Mid-December, 2009 - Yemeni security forces struck in Arhab and Sana in the Abyan province, killing a number of suspected militants with links to al-Qaeda. Al-Jazeera claimed 40 of the 64 people killed in the attacks were innocent women and children, and the U.S. is blamed, although the local government was apparently responsible for the raids.
December 21, 2009 - Hakim Almasmari wrote at editorial in the Yemen Post claiming that ninety percent of those killed in the Abyan attacks were innocent "locals, children, and women." He ended his piece by saying:
I believed that it this shows failure for the government as it allowed Al-Qaeda to have a training camp there in the first place. No success comes when innocent people die.
As a political commentator, publisher, and editor-in-chief of the Yemen Post, Mr. Almasmari has considerable influence in Yemeni politics. His accusations that the Yemeni government indiscriminately killed innocent Yemeni civilians should not be taken lightly. Even if the claims are false, they resonate with others.
December 24, 2009 - Mohammed bin Sallam wrote an inflammatory column published in the Yemen Times that included statements such as this, attributed to Mohammed Allaw of HOOD (considered an acronym of "National Organization for Defending Human Rights and Freedom" for some bizarre reason):
We suffer from living in a country that is ruled by a government which does not respect its citizens' lives. It exists to destroy its citizens with American airplanes, like what happened in Abyan.
Later in his piece, bin Sallam provocatively wrote that "the protestors included members of Al-Qaeda who announced in the public protest that their war is against the USA and not the Yemeni army." Footage on Al-Jazeera showed escaped al-Qaeda leader Abdullah Ahmad al-Raimi (wanted by the Yemen government) lurking in a crowd of protestors in the village of al-Majanah, where the military strikes against suspected al-Qaeda camps took place the previous week. According to bin Sallam, the Yemeni Minister of the Interior "confirmed it has information that Al Qaeda in Lawder in Abyan governorate is planning to take revenge for the attack."
We didn't have to wait very long.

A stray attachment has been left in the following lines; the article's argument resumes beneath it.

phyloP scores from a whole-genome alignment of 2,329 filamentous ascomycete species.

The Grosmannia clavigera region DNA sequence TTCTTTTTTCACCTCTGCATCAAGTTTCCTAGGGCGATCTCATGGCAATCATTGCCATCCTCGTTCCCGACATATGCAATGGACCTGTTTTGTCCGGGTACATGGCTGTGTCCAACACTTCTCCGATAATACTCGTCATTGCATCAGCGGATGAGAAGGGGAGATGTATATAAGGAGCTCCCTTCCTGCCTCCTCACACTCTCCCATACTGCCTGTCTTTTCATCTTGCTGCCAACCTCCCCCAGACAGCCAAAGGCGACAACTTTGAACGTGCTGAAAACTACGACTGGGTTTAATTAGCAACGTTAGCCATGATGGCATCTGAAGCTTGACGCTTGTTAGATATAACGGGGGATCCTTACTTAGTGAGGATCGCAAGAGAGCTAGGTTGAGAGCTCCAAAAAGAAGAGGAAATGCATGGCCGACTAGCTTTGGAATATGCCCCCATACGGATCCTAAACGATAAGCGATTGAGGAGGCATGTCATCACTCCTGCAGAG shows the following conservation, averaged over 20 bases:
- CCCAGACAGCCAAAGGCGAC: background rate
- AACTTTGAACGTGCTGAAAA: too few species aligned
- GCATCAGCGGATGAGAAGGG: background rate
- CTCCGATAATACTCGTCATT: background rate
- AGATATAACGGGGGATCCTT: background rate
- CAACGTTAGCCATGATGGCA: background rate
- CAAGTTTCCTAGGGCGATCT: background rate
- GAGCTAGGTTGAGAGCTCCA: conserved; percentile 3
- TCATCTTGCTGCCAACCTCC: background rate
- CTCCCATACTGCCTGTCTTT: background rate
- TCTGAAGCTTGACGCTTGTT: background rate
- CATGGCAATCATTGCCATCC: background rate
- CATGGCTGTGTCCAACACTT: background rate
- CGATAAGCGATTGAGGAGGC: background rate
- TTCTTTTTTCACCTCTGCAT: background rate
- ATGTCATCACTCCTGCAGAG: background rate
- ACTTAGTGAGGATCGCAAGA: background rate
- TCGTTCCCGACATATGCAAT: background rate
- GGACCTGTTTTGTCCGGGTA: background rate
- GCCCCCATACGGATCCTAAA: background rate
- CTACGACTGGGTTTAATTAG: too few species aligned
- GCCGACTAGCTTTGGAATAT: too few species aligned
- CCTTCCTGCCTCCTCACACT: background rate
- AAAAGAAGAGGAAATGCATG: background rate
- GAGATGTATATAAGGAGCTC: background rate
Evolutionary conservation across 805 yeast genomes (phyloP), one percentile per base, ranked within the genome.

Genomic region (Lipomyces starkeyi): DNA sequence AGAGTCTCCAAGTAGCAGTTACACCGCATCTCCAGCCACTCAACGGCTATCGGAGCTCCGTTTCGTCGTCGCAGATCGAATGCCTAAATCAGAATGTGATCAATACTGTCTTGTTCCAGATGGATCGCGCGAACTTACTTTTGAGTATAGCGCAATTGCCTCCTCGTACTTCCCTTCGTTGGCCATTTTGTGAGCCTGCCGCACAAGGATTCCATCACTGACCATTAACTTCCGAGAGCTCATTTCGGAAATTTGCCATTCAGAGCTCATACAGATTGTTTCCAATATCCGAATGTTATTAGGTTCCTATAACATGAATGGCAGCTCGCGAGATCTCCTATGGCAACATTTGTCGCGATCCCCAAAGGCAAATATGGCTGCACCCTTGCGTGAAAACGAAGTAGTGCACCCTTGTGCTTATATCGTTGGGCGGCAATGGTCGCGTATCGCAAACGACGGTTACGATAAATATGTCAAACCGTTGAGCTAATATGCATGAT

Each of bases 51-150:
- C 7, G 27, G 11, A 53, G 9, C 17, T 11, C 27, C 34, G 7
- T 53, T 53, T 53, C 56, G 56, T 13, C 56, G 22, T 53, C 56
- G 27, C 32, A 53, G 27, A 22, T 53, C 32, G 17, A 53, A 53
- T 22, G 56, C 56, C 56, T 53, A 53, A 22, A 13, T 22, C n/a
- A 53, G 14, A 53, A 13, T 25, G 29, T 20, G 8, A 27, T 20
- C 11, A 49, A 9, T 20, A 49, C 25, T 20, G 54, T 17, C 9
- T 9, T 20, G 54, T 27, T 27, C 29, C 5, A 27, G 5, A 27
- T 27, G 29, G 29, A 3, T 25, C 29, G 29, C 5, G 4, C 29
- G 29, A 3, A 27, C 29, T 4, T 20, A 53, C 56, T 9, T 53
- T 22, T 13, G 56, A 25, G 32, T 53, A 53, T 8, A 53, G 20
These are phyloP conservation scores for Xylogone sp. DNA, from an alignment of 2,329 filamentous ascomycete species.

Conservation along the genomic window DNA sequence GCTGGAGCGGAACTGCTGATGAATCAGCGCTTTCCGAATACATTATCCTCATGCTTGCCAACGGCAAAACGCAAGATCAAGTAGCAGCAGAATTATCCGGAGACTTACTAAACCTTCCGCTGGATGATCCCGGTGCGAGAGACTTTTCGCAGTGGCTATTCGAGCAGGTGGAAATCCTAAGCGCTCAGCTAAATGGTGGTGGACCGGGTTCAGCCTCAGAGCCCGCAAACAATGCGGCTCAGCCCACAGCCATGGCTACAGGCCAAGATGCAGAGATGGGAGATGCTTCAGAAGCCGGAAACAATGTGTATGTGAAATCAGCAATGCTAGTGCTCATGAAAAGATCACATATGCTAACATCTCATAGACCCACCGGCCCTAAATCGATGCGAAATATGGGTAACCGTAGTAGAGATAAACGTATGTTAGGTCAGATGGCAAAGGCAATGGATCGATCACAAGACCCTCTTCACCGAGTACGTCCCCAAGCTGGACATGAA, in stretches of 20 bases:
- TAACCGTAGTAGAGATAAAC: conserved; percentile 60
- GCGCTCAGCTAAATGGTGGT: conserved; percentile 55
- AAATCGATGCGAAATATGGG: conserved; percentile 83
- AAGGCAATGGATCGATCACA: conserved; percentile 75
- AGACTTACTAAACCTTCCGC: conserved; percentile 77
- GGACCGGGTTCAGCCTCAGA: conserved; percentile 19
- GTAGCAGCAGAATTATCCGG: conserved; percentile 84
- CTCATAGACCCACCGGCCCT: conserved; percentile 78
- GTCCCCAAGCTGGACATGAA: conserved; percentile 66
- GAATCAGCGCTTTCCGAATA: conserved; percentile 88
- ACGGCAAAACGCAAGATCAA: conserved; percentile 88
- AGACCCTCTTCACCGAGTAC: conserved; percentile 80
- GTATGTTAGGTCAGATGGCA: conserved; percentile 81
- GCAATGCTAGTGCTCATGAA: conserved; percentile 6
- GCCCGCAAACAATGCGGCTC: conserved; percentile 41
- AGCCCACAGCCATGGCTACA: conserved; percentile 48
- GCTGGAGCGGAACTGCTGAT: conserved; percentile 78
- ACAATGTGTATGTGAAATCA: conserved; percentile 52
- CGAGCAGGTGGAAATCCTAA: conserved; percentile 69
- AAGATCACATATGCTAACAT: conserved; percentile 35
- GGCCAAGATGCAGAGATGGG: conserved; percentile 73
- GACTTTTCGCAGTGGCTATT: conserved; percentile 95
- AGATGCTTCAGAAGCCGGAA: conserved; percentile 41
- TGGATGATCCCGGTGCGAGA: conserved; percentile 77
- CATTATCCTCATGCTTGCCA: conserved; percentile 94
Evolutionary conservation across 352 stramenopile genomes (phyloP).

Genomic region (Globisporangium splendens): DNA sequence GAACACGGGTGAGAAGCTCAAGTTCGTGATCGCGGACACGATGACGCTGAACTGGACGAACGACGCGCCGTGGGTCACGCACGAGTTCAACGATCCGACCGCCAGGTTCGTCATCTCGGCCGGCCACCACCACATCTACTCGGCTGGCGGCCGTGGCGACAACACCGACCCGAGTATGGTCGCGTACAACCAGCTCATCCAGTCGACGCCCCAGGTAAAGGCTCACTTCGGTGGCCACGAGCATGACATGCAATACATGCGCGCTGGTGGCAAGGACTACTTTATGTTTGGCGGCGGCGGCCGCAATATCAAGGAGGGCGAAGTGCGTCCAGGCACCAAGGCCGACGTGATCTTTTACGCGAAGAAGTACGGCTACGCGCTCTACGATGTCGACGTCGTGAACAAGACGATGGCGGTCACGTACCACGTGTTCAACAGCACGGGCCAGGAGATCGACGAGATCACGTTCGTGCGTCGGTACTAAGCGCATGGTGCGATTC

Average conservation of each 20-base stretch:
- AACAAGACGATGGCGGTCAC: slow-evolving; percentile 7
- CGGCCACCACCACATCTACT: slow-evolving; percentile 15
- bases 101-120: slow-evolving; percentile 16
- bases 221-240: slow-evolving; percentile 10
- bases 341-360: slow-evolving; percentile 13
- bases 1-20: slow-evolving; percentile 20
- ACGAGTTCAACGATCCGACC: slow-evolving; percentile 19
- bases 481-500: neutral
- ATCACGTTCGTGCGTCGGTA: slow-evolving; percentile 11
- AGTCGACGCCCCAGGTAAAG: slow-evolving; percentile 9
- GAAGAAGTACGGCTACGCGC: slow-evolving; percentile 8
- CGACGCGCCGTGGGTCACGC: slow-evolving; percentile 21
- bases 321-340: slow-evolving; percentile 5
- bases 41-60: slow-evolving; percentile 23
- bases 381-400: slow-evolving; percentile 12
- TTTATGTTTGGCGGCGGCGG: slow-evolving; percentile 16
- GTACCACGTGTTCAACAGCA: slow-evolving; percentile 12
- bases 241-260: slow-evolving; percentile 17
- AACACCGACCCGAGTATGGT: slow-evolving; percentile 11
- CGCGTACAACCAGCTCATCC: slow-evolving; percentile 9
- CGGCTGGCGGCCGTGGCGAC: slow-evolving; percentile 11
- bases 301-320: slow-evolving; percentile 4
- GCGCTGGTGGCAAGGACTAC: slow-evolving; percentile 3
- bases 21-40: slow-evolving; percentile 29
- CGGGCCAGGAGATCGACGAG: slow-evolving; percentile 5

December 25, 2009 - Flight 253 is nearly blown up by Umar Farouk Abdulmutallab, who claimed he was trained, armed, and tasked by Al-Qaeda operatives based in Yemen.
Yemeni security forces struck al-Qaeda strongholds, and America got blamed for it. Shortly thereafter, we were attacked. Multiple terror test-runs probed airline security immediately prior to the real attack. One ominous report from a family on Flight 253 claimed that a strange man "videotaped the entire flight, including the attempted detonation. He sat up and videotaped the entire thing, very calmly. We do know the FBI is looking for him intensely. Since then, we've heard nothing of it." Was he making an al-Qaeda training film?
The U.K. paper The Sun published an article claiming that Abdulmutallab bragged to FBI agents that twenty-five British-born Muslims are training in secret terror camps in Yemen for more attacks on airlines, hoping to kill tens of thousands of people. Given the lax security that led to the near-tragedy on Flight 253, it would seem only a matter of time before one succeeds.
El-Al, the national airline of Israel and the prime target for terrorists and hijackers around the world, has the best record of thwarting these attempts. Why don't we learn from them? Profiling must be a tool in their defensive arsenal. Otherwise, CAIR would not have rushed to condemn profiling, as spokesman Ibrahim Cooper was quick to say:
While everyone supports robust airline security measures, racial and religious profiling are in fact counterproductive and can lead to a climate of insecurity and fear.
Really? Is that why CAIR backed the flying imams on U.S. Airways Flight 300 and claimed victory when the lawsuit settled in their favor? Deliberate, organized behavior by the imams alarmed other passengers and the flight crew in a manner that any sane passenger would have considered threatening. We are all tired of witnessing the shenanigans of groups of Muslim men acting provocatively in a post-9/11 world.
The Yemeni breeding ground for future terrorists needs to be aggressively neutralized, whether or not it is politically correct to do so.